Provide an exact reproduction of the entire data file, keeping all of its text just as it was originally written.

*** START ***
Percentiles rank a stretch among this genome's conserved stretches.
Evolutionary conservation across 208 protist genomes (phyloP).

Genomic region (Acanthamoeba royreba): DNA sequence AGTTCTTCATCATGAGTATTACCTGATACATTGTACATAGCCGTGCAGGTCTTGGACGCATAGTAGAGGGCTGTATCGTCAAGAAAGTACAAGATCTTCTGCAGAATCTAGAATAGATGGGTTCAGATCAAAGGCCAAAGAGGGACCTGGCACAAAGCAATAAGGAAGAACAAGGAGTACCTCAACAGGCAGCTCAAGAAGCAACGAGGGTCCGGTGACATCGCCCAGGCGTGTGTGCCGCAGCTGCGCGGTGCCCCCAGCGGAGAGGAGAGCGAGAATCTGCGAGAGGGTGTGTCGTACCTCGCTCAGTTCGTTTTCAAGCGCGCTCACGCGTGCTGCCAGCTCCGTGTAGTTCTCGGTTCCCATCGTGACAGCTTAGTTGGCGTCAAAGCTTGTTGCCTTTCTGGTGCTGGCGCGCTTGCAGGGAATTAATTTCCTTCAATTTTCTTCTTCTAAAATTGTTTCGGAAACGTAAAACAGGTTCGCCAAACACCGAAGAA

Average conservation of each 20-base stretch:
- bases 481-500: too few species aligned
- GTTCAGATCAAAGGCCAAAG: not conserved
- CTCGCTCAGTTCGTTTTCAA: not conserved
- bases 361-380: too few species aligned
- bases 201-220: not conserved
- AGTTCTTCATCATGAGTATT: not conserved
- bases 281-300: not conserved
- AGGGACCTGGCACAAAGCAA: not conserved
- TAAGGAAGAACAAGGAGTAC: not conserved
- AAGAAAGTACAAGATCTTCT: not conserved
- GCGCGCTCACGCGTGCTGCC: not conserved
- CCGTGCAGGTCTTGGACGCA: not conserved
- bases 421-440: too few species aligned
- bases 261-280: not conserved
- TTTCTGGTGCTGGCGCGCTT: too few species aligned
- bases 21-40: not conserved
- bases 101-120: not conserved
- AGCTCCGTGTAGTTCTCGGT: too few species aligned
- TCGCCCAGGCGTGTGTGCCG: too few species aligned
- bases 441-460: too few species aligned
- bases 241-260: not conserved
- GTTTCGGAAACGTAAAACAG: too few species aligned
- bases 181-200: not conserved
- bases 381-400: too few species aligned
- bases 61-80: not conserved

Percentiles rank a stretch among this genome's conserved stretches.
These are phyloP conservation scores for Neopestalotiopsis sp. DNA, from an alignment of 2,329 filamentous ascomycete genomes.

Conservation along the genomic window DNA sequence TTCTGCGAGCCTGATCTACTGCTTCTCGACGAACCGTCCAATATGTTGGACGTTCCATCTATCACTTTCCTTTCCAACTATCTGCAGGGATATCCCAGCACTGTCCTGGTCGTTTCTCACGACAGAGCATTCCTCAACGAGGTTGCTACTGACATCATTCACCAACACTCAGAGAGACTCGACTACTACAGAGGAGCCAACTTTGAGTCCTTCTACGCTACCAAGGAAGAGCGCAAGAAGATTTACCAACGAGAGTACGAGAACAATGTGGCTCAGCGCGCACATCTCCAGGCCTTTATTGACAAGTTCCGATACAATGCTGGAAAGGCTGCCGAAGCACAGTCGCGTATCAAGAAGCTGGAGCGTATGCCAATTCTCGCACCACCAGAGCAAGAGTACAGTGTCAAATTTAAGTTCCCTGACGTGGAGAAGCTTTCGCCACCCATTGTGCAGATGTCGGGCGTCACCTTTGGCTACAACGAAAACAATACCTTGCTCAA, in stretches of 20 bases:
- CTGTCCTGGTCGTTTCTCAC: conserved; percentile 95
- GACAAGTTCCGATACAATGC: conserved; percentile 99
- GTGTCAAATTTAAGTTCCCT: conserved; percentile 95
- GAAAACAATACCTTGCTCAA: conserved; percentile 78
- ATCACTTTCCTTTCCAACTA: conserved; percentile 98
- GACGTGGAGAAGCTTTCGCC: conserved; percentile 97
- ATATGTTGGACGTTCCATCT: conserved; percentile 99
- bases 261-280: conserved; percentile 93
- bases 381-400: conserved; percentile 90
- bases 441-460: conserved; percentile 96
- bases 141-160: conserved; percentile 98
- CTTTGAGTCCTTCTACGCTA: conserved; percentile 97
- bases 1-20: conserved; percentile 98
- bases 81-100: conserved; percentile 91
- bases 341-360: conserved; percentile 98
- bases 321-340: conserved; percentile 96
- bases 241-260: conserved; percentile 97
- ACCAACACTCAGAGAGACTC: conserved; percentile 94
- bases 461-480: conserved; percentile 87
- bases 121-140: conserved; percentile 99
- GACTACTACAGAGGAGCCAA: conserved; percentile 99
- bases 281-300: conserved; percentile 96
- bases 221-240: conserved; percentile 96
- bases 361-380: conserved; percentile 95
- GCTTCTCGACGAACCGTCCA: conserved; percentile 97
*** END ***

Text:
Percentiles rank a stretch among this genome's conserved stretches.
Evolutionary conservation across 208 protist genomes (phyloP).

Genomic region (Acanthamoeba royreba): DNA sequence AGTTCTTCATCATGAGTATTACCTGATACATTGTACATAGCCGTGCAGGTCTTGGACGCATAGTAGAGGGCTGTATCGTCAAGAAAGTACAAGATCTTCTGCAGAATCTAGAATAGATGGGTTCAGATCAAAGGCCAAAGAGGGACCTGGCACAAAGCAATAAGGAAGAACAAGGAGTACCTCAACAGGCAGCTCAAGAAGCAACGAGGGTCCGGTGACATCGCCCAGGCGTGTGTGCCGCAGCTGCGCGGTGCCCCCAGCGGAGAGGAGAGCGAGAATCTGCGAGAGGGTGTGTCGTACCTCGCTCAGTTCGTTTTCAAGCGCGCTCACGCGTGCTGCCAGCTCCGTGTAGTTCTCGGTTCCCATCGTGACAGCTTAGTTGGCGTCAAAGCTTGTTGCCTTTCTGGTGCTGGCGCGCTTGCAGGGAATTAATTTCCTTCAATTTTCTTCTTCTAAAATTGTTTCGGAAACGTAAAACAGGTTCGCCAAACACCGAAGAA

Average conservation of each 20-base stretch:
- bases 481-500: too few species aligned
- GTTCAGATCAAAGGCCAAAG: not conserved
- CTCGCTCAGTTCGTTTTCAA: not conserved
- bases 361-380: too few species aligned
- bases 201-220: not conserved
- AGTTCTTCATCATGAGTATT: not conserved
- bases 281-300: not conserved
- AGGGACCTGGCACAAAGCAA: not conserved
- TAAGGAAGAACAAGGAGTAC: not conserved
- AAGAAAGTACAAGATCTTCT: not conserved
- GCGCGCTCACGCGTGCTGCC: not conserved
- CCGTGCAGGTCTTGGACGCA: not conserved
- bases 421-440: too few species aligned
- bases 261-280: not conserved
- TTTCTGGTGCTGGCGCGCTT: too few species aligned
- bases 21-40: not conserved
- bases 101-120: not conserved
- AGCTCCGTGTAGTTCTCGGT: too few species aligned
- TCGCCCAGGCGTGTGTGCCG: too few species aligned
- bases 441-460: too few species aligned
- bases 241-260: not conserved
- GTTTCGGAAACGTAAAACAG: too few species aligned
- bases 181-200: not conserved
- bases 381-400: too few species aligned
- bases 61-80: not conserved

Percentiles rank a stretch among this genome's conserved stretches.
These are phyloP conservation scores for Neopestalotiopsis sp. DNA, from an alignment of 2,329 filamentous ascomycete genomes.

Conservation along the genomic window DNA sequence TTCTGCGAGCCTGATCTACTGCTTCTCGACGAACCGTCCAATATGTTGGACGTTCCATCTATCACTTTCCTTTCCAACTATCTGCAGGGATATCCCAGCACTGTCCTGGTCGTTTCTCACGACAGAGCATTCCTCAACGAGGTTGCTACTGACATCATTCACCAACACTCAGAGAGACTCGACTACTACAGAGGAGCCAACTTTGAGTCCTTCTACGCTACCAAGGAAGAGCGCAAGAAGATTTACCAACGAGAGTACGAGAACAATGTGGCTCAGCGCGCACATCTCCAGGCCTTTATTGACAAGTTCCGATACAATGCTGGAAAGGCTGCCGAAGCACAGTCGCGTATCAAGAAGCTGGAGCGTATGCCAATTCTCGCACCACCAGAGCAAGAGTACAGTGTCAAATTTAAGTTCCCTGACGTGGAGAAGCTTTCGCCACCCATTGTGCAGATGTCGGGCGTCACCTTTGGCTACAACGAAAACAATACCTTGCTCAA, in stretches of 20 bases:
- CTGTCCTGGTCGTTTCTCAC: conserved; percentile 95
- GACAAGTTCCGATACAATGC: conserved; percentile 99
- GTGTCAAATTTAAGTTCCCT: conserved; percentile 95
- GAAAACAATACCTTGCTCAA: conserved; percentile 78
- ATCACTTTCCTTTCCAACTA: conserved; percentile 98
- GACGTGGAGAAGCTTTCGCC: conserved; percentile 97
- ATATGTTGGACGTTCCATCT: conserved; percentile 99
- bases 261-280: conserved; percentile 93
- bases 381-400: conserved; percentile 90
- bases 441-460: conserved; percentile 96
- bases 141-160: conserved; percentile 98
- CTTTGAGTCCTTCTACGCTA: conserved; percentile 97
- bases 1-20: conserved; percentile 98
- bases 81-100: conserved; percentile 91
- bases 341-360: conserved; percentile 98
- bases 321-340: conserved; percentile 96
- bases 241-260: conserved; percentile 97
- ACCAACACTCAGAGAGACTC: conserved; percentile 94
- bases 461-480: conserved; percentile 87
- bases 121-140: conserved; percentile 99
- GACTACTACAGAGGAGCCAA: conserved; percentile 99
- bases 281-300: conserved; percentile 96
- bases 221-240: conserved; percentile 96
- bases 361-380: conserved; percentile 95
- GCTTCTCGACGAACCGTCCA: conserved; percentile 97